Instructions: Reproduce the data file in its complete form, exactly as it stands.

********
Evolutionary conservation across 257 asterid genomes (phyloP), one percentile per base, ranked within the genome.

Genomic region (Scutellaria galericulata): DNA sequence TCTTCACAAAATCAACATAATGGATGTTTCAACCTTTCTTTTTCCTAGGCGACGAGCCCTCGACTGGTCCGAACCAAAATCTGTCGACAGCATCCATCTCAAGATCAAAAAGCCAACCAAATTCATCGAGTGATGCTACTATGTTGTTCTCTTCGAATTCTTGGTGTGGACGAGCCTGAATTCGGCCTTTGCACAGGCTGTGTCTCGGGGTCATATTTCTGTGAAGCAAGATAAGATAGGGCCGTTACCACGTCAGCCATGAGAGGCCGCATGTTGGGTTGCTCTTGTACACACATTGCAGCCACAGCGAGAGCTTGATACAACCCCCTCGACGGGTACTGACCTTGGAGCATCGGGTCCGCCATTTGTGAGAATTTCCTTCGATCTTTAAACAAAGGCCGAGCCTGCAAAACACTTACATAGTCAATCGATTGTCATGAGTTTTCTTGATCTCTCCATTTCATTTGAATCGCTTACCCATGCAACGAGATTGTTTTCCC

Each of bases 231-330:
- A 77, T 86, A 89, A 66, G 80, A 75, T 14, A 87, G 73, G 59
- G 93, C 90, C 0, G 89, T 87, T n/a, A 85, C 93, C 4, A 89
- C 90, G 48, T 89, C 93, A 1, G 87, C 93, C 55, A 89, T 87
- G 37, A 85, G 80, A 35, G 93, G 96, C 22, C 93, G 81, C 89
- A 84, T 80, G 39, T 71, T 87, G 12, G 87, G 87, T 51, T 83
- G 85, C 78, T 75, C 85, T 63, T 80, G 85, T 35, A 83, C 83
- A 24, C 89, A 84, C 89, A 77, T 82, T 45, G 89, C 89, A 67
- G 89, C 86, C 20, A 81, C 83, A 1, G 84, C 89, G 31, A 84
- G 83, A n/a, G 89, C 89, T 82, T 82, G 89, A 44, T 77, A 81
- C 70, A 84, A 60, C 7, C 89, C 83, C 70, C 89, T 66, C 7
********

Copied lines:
Evolutionary conservation across 257 asterid genomes (phyloP), one percentile per base, ranked within the genome.

Genomic region (Scutellaria galericulata): DNA sequence TCTTCACAAAATCAACATAATGGATGTTTCAACCTTTCTTTTTCCTAGGCGACGAGCCCTCGACTGGTCCGAACCAAAATCTGTCGACAGCATCCATCTCAAGATCAAAAAGCCAACCAAATTCATCGAGTGATGCTACTATGTTGTTCTCTTCGAATTCTTGGTGTGGACGAGCCTGAATTCGGCCTTTGCACAGGCTGTGTCTCGGGGTCATATTTCTGTGAAGCAAGATAAGATAGGGCCGTTACCACGTCAGCCATGAGAGGCCGCATGTTGGGTTGCTCTTGTACACACATTGCAGCCACAGCGAGAGCTTGATACAACCCCCTCGACGGGTACTGACCTTGGAGCATCGGGTCCGCCATTTGTGAGAATTTCCTTCGATCTTTAAACAAAGGCCGAGCCTGCAAAACACTTACATAGTCAATCGATTGTCATGAGTTTTCTTGATCTCTCCATTTCATTTGAATCGCTTACCCATGCAACGAGATTGTTTTCCC

Each of bases 231-330:
- A 77, T 86, A 89, A 66, G 80, A 75, T 14, A 87, G 73, G 59
- G 93, C 90, C 0, G 89, T 87, T n/a, A 85, C 93, C 4, A 89
- C 90, G 48, T 89, C 93, A 1, G 87, C 93, C 55, A 89, T 87
- G 37, A 85, G 80, A 35, G 93, G 96, C 22, C 93, G 81, C 89
- A 84, T 80, G 39, T 71, T 87, G 12, G 87, G 87, T 51, T 83
- G 85, C 78, T 75, C 85, T 63, T 80, G 85, T 35, A 83, C 83
- A 24, C 89, A 84, C 89, A 77, T 82, T 45, G 89, C 89, A 67
- G 89, C 86, C 20, A 81, C 83, A 1, G 84, C 89, G 31, A 84
- G 83, A n/a, G 89, C 89, T 82, T 82, G 89, A 44, T 77, A 81
- C 70, A 84, A 60, C 7, C 89, C 83, C 70, C 89, T 66, C 7